After his return, he would drop by Gaither to watch football games with friends. "I wish there were 52 of him around," Kantor said. "Mom and Dad raised him right."
Dungy sought out Kantor at Gaither a couple of weeks ago and gave him a hug. The two chatted for about 40 minutes.
"He said he was getting a new job," Kantor said. "Everything seemed to be going fantastic."
Recently, Dungy had begun dating 18-year-old Antoinette Anderson. He had good things to say about her to his friend Eldridge.
"He said he liked her a lot," Eldridge said. "He was only going out with her for a few months. He hung out with her a lot, and he said she was a really cool girl and I should meet her."
Eldridge, like many teens, kept in touch with Dungy through messages on MySpace.com, an online web site where users post pictures, biographies and commentary for friends. Dungy signed on the day before he died.
In his photo, a bandana covers half his face. The web page contains pictures of marijuana leaves, guns, sexual graphics, gang signs and money. It is full of teen bravado.
A headline beside his photo blares "F--- the Police," a reference to a controversial 1988 hip-hop song by N.W.A. In Dungy's bio, he writes "Don't let my playful and comical attitude fool ya cause I'm not playin." The web site was taken down Thursday afternoon.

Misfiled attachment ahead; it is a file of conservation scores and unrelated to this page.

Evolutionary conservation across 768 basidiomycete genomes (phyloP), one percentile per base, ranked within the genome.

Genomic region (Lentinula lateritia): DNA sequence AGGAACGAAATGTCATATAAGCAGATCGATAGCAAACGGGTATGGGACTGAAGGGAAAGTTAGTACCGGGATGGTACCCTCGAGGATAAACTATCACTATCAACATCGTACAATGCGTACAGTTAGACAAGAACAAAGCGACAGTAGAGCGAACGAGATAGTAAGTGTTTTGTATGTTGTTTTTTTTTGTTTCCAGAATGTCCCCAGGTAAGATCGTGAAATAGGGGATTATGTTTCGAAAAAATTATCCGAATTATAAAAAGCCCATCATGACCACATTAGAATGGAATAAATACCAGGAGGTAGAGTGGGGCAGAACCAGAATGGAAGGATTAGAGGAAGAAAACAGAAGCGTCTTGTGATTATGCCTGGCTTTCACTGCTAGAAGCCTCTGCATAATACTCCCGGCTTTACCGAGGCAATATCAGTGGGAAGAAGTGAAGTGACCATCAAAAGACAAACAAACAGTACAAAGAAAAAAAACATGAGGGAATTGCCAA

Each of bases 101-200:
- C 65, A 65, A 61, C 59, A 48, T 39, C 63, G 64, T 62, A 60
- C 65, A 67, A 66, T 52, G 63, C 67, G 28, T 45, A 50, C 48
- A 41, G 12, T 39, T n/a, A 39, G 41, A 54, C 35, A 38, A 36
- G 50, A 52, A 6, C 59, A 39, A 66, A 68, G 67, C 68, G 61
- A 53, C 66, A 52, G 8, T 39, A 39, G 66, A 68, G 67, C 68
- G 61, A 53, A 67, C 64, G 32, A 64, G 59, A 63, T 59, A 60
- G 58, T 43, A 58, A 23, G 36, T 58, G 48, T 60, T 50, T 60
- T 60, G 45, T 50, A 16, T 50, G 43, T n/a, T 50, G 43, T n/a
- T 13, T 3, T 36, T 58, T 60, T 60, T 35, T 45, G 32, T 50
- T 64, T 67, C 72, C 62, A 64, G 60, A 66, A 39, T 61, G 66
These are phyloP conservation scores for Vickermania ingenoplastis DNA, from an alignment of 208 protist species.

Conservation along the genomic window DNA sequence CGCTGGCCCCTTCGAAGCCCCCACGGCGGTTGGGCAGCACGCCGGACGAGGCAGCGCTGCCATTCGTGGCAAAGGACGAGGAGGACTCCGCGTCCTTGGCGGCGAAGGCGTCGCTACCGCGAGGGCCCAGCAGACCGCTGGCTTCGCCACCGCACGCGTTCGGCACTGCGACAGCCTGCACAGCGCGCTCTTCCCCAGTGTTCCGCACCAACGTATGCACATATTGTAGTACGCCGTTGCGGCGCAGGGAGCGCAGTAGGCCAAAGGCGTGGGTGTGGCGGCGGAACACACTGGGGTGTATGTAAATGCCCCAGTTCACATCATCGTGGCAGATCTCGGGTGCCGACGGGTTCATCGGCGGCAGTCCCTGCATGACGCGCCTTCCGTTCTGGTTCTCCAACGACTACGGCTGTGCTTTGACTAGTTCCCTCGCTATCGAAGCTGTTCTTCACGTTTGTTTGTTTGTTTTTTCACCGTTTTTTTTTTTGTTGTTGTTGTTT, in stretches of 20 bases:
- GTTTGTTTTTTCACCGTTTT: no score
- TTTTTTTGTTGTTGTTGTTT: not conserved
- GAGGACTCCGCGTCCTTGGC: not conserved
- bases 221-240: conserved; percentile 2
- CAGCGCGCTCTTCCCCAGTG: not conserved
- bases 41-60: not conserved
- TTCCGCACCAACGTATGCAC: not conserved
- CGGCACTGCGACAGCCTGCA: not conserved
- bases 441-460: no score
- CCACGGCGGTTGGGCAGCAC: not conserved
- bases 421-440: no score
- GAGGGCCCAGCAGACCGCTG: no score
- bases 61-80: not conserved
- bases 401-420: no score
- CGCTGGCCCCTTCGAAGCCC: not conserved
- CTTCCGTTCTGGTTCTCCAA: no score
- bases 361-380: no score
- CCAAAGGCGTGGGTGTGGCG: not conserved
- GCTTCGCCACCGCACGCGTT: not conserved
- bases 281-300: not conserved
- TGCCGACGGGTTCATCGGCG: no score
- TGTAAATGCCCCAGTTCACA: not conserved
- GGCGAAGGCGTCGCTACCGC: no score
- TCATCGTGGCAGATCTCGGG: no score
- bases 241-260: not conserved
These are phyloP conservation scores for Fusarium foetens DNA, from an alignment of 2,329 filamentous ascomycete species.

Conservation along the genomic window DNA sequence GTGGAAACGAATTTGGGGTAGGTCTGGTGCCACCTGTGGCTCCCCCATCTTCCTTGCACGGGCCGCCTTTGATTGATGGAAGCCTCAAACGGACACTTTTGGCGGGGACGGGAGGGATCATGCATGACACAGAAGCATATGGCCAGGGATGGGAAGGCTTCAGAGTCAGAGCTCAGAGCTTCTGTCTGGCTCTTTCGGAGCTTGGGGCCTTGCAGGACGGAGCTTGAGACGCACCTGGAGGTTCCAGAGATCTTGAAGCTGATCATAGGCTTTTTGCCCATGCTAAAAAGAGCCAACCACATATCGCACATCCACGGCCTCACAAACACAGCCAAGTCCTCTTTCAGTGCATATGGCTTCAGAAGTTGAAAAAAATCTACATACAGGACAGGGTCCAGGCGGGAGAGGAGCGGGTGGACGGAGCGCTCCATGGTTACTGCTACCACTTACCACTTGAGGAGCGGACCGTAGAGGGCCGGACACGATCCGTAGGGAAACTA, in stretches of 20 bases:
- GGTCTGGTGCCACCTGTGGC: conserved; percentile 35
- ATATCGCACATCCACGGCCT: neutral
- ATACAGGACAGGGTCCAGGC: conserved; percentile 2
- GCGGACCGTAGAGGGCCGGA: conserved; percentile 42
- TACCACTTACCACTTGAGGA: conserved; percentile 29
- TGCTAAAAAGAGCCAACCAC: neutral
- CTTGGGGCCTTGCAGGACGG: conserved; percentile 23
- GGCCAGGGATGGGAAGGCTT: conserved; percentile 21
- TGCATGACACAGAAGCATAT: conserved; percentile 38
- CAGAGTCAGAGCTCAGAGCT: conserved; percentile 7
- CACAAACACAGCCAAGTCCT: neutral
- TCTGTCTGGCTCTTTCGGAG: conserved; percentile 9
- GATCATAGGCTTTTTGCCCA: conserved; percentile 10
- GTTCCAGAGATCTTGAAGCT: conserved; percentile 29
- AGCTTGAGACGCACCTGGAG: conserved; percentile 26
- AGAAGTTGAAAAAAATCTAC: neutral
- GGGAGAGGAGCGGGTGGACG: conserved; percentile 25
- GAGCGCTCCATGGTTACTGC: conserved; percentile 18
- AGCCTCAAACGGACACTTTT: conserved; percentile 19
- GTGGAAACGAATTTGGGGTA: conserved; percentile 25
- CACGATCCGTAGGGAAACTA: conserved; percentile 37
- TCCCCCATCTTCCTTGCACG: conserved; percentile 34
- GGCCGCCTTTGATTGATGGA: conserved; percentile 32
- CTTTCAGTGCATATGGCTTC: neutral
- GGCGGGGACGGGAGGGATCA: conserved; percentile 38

Eldridge said the profile doesn't do his friend justice.
"He's not the type of person to run with gangs or do stuff like that," Eldridge said. "It's just a front. People who knew him knew how great of a guy he was."
On Wednesday afternoon, Dungy spoke to 17-year-old Jamie Gonzalez, whom he met and dated for about a month while at Tampa Catholic in his sophomore year. There, he and his freshman girlfriend would hold hands in the halls. But when Dungy moved to Indianapolis, they lost touch.
Two weeks ago, he left a note on Gonzalez's MySpace page, telling her he was back in town and wanted to catch up. After trading comments for a while, he posted a message early Wednesday afternoon. It said: "can't talk to nobody n e (any) more."
The cryptic message puzzled Gonzalez, but when she contacted him, he seemed fine.
"He was talking like everything is normal," she said.
He also apologized for "everything," she said. Dungy had stopped talking to her when he moved to Indianapolis. He wanted her to know he was sorry for that. They made tentative plans to hang out.
On Wednesday night, Melisa Winning, 18, spoke to Dungy. She said he had a crush on her at Gaither. She remembered how he used to make her laugh.
With all the messages, all the plans, friends didn't see it coming.
Not the jolt of losing Dungy.
Not this way.
"Everything seemed fine," Winning said.
Dungy posted casual messages for several friends Wednesday. He invited one to a party he planned for Jan. 6, which he called "my day."
It was his birthday.
Staff writers Melanie Ave and Kevin Graham contributed to this report.
[Last modified December 22, 2005, 21:50:05]
[an error occurred while processing this directive]